Staten Island – Wilde and Melvin Avenues in Schmul Park
11 a.m. 1 p.m.

Urban Park Ranger hiking guides will introduce you to the hidden gems of New York City and places often off-limits to the general public. On these hikes you can gain orienteering skills, explore our city’s rich history, or just take an hour to unplug from the world. Moderate hikes feature longer, faster paced hikes on rugged terrain. For all hiking programs wear comfortable shoes or boots, and pack water and a light snack.

Fun on the Farm
Brooklyn – Lefferts Historic House in Prospect Park
2 5 p.m.

Visitors of all ages can come help Prospect Park Alliance staff take care of the potato plot, herb gardens, and berry patches by pulling weeds and helping to water. Bring a hat and a bottle of water and we will provide the tools and gloves.

Summer on the Hudson: Amplified Sundays Presents Banda Magda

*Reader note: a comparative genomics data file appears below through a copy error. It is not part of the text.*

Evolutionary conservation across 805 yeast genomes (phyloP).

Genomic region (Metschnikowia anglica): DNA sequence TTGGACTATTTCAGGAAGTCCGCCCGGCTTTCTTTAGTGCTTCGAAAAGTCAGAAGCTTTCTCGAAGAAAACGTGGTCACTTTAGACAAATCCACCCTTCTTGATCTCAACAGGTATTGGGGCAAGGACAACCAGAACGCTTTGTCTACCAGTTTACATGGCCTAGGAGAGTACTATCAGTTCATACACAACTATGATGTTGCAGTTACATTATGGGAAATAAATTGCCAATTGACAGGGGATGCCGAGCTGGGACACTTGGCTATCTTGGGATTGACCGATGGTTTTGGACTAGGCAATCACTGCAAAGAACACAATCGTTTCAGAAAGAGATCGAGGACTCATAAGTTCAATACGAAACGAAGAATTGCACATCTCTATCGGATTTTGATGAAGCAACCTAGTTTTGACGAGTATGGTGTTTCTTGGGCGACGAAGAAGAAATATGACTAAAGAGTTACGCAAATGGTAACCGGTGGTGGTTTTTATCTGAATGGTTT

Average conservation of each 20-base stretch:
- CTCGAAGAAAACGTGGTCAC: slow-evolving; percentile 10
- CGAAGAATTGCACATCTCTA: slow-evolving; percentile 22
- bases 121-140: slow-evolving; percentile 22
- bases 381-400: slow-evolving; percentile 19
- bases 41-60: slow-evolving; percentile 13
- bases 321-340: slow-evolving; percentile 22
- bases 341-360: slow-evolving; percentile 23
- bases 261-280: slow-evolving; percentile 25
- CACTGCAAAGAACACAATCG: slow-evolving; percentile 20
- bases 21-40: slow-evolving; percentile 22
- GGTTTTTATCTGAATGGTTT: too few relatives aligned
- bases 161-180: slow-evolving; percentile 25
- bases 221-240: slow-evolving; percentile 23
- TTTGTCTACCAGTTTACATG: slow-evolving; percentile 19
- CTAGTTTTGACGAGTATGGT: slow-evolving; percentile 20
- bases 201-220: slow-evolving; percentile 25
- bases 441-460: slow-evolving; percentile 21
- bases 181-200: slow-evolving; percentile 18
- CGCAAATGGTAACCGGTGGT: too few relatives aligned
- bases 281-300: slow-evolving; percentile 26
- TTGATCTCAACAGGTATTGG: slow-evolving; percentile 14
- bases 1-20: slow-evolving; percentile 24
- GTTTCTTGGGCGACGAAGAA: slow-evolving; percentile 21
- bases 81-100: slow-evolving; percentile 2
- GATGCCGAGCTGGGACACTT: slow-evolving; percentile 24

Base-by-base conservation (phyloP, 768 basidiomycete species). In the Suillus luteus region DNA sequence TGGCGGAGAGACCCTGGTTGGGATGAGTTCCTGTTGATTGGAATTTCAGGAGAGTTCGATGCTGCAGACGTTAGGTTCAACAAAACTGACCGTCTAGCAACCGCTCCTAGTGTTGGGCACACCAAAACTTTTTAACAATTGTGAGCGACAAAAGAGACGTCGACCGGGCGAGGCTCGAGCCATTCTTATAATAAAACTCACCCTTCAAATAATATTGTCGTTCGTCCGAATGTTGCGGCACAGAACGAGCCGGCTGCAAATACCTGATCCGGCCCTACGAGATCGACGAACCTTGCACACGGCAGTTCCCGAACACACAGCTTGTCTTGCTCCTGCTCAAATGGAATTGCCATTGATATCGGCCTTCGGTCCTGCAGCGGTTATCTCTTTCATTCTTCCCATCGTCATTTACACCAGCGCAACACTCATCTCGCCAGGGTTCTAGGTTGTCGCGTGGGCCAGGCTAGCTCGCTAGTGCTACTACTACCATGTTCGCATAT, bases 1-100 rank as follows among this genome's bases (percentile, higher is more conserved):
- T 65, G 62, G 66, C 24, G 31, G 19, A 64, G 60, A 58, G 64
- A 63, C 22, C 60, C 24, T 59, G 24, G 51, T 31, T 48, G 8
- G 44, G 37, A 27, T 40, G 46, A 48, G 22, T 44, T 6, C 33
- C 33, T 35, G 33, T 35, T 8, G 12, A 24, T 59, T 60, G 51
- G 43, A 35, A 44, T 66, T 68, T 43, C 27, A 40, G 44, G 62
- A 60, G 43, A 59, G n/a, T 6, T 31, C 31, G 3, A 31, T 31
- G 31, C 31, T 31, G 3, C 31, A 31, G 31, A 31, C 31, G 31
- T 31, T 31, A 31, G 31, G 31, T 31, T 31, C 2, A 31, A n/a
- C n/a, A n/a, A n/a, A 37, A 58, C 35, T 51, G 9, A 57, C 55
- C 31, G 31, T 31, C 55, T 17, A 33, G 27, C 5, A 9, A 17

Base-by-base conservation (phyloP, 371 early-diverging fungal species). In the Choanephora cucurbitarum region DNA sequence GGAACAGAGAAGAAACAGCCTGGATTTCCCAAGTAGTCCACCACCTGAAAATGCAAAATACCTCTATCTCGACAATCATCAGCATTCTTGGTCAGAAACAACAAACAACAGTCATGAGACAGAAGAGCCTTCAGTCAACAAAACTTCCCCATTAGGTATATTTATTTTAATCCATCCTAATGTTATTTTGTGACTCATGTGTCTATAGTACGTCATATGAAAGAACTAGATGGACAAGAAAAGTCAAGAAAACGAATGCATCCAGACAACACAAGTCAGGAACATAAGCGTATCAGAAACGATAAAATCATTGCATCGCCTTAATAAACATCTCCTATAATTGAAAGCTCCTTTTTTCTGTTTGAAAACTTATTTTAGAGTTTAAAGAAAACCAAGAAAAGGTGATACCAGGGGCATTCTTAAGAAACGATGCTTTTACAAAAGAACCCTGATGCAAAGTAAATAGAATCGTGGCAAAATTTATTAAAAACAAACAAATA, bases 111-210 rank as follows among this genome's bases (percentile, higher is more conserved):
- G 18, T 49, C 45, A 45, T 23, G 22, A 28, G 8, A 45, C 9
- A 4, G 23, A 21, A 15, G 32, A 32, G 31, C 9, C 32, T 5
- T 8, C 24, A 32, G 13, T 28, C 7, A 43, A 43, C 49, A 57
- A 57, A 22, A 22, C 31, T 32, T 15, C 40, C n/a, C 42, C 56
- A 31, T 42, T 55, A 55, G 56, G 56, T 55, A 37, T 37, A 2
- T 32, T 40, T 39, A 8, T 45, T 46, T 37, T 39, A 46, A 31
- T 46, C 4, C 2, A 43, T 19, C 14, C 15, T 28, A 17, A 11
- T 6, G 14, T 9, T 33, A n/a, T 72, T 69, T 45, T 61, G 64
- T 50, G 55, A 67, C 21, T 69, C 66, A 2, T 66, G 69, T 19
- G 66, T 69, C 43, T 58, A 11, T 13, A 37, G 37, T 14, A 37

Manhattan – Pier I (in Riverside Park South)
7 – 9 p.m.

Banda Magda plays vibrantly danceable live music accompanied by a spectacular sunset over the Hudson River!

Alley Pond Park Adventure Course
Queens – Alley Pond Park
1 – 3:30 pm

The Alley Pond Park Adventure Course offers free outdoor adventure that fosters trust, communication, and team building. The program is two-hour adventure which includes both low and high elements. The Adventure Course is open for individuals, small groups of friends, and family.

Forest Crew
Manhattan – Highbridge Park
1 – 3:30 pm

The Highbridge Forest Crew works to remove invasive plants from the park and to care for recently planted native trees.

Editor's Note: The opinions expressed here are those of the author. They do not reflect EPA policy, endorsement, or action, and EPA does not verify the accuracy or science of the contents of the blog.

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All That Summer Brings

As you settle into the rhythm of summertime, we hope that you’re taking time to enjoy the wonderful outdoor activities that the New York City area has to offer! Our ‘Welcome to the Weekend’ summer series brings you a variety of green, fun, and free/affordable activities to do this weekend. We hope you will join some of them, and that you’ll let us know about other events not on our list. As you embark on your adventures, tweet us (@EPAregion2) with our ‘Welcome to the Weekend’ hashtag #WTWEPA!